Act III. The great hall of the castle. The lookout has sighted the galley bringing Venetian ambassadors. Unsuspecting Desdemona once again asks Otello's pardon for Cassio, but all she gets for an answer is Otello's request for her to show him the handkerchief he had given her as a talisman. Since she cannot give it to him, outraged, he accuses her of being a courtesan and repulses her. Alone, he mourns his lost happiness. But the arrival of Iago revives him; the henchman wants to complete his web of lies and prepares more deception. He manages to get Otello to listen, hidden, to a conversation he has with Cassio about a courtesan, making Otello think they are talking about Desdemona. Otello pledges to kill his unfaithful wife. But in the meantime the ambassadors have landed and announce that Otello has been recalled to Venice and that his place will be taken by Cassio. In the presence of the dignitaries, Otello, by now completely out of his mind, tells his wife "we will sail tomorrow" and brutally grabs her arms and throws her to the ground. Iago puts in motion the last part of his diabolical plan, urging Roderigo to kill Cassio, while Otello damns Desdemona; all flee in horror. Delirious, the Moor falls to the ground senseless. Iago triumphs over the inert body of his commander.

Act IV. Desdemona's room. She is getting ready to go to bed, aided by Emilia. She is hurt by Otello's attitude toward her, for which she finds no explanation. She has just finished her prayers when Otello enters. He openly accuses her of having been unfaithful to him, even though, unheeded, Desdemona proclaims her innocence. He has already condemned her and proceeds to strangle her. Emilia returns announcing that Roderigo has been killed while trying to assassinate Cassio. Seeing Desdemona dead, she accuses Otello and cries that he has killed an innocent woman. Iago appears, and Emilia reproaches him for his intrigue; his only answer is to flee. Otello, dismayed and suddenly aware of the trap into which he has fallen gives a last kiss to his beloved wife and stabs himself.

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schema:description"Act III. The great hall of the castle. The lookout has sighted the galley bringing Venetian ambassadors. Unsuspecting Desdemona once again asks Otello's pardon for Cassio, but all she gets for an answer is Otello's request for her to show him the handkerchief he had given her as a talisman. Since she cannot give it to him, outraged, he accuses her of being a courtesan and repulses her. Alone, he mourns his lost happiness. But the arrival of Iago revives him; the henchman wants to complete his web of lies and prepares more deception. He manages to get Otello to listen, hidden, to a conversation he has with Cassio about a courtesan, making Otello think they are talking about Desdemona. Otello pledges to kill his unfaithful wife. But in the meantime the ambassadors have landed and announce that Otello has been recalled to Venice and that his place will be taken by Cassio. In the presence of the dignitaries, Otello, by now completely out of his mind, tells his wife "we will sail tomorrow" and brutally grabs her arms and throws her to the ground. Iago puts in motion the last part of his diabolical plan, urging Roderigo to kill Cassio, while Otello damns Desdemona; all flee in horror. Delirious, the Moor falls to the ground senseless. Iago triumphs over the inert body of his commander."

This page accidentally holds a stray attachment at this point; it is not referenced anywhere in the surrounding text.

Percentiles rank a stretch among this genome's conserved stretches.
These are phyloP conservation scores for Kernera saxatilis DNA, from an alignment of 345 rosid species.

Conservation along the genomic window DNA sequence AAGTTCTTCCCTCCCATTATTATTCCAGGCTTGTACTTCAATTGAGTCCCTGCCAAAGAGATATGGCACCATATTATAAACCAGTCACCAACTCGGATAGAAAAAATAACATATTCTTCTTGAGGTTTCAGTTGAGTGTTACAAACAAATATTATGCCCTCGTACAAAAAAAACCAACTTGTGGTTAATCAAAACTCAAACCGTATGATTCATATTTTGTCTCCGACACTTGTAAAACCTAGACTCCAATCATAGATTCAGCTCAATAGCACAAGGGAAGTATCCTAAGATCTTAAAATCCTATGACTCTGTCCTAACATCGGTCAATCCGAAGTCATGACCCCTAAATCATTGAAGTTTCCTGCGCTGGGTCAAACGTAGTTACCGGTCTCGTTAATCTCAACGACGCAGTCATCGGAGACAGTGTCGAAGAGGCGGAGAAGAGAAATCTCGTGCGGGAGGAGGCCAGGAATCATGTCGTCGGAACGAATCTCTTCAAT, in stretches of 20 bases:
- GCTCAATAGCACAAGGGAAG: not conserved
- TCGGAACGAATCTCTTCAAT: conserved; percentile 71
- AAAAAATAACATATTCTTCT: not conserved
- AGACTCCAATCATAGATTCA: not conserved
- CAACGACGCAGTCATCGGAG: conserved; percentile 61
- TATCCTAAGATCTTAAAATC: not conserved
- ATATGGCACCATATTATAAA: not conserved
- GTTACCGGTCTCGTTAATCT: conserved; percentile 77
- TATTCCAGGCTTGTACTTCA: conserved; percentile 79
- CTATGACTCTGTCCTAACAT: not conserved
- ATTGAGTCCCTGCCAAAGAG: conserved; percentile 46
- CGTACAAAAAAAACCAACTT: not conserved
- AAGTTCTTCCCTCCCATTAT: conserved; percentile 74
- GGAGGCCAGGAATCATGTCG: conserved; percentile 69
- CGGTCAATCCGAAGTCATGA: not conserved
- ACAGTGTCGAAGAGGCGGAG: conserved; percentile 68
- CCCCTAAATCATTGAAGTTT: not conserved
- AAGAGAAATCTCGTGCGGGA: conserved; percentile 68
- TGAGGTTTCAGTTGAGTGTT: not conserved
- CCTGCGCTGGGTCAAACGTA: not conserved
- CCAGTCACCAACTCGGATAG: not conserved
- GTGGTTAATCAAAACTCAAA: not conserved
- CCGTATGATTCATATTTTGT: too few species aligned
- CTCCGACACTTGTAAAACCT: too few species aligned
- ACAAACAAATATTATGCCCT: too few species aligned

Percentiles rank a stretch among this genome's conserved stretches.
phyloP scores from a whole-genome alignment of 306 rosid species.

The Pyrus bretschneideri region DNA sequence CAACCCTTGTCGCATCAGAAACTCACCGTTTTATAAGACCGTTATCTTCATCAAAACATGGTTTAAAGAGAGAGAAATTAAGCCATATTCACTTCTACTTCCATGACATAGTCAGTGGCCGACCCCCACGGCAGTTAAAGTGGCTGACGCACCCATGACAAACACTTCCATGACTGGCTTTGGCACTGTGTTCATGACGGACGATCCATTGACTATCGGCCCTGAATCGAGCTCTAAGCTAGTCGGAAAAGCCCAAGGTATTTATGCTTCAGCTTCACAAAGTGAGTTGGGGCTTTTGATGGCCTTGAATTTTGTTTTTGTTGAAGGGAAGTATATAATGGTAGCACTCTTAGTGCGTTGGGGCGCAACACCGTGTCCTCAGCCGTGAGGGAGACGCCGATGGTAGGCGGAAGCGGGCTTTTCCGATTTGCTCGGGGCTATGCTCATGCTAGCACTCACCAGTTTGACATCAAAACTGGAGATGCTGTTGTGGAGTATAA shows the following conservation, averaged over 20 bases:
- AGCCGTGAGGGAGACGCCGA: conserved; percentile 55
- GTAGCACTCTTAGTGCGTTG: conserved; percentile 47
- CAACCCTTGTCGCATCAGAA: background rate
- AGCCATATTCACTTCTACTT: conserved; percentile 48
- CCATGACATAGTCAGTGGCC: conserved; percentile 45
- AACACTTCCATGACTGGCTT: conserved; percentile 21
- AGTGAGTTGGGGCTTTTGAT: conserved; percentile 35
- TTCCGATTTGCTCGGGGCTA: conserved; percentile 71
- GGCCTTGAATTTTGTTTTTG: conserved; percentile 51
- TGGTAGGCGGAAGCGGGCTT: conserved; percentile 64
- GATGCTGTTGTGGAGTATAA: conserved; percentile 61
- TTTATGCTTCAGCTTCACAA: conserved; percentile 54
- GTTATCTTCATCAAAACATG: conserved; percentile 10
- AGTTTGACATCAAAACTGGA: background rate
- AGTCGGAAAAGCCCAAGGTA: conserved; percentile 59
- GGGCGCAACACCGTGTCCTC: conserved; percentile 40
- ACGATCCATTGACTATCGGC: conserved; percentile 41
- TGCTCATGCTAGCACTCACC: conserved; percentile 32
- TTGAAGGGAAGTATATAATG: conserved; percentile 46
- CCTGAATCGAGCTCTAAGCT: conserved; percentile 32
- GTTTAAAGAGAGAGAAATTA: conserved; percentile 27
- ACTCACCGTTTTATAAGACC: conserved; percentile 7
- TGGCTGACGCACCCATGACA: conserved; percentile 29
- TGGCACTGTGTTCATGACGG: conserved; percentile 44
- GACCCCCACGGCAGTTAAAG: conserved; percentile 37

schema:description"Act II. A ground-floor hall in the castle; a door leads to the garden. Iago continues his plan: he suggests to Cassio to ask Desdemona to intercede in his favour with Otello. In a monologue, Iago describes his cynical view of life, then he plants the seeds of jealousy in the Moor's soul, leading him to suspect that there is a secret love between Cassio and Desdemona. Thus, when the woman, arriving from the garden, tries to intercede for the degraded captain, Otello's jealousy is enflamed, and he brusquely refuses the request. Once again, Iago insinuates having heard some compromising words murmured by Cassio in his sleep, and, having obtained with the help of his wife Emilia a handkerchief that Otello had given to his young wife, affirms having seen it in Cassio's hands. For Otello, this is proof enough. He vows terrible revenge."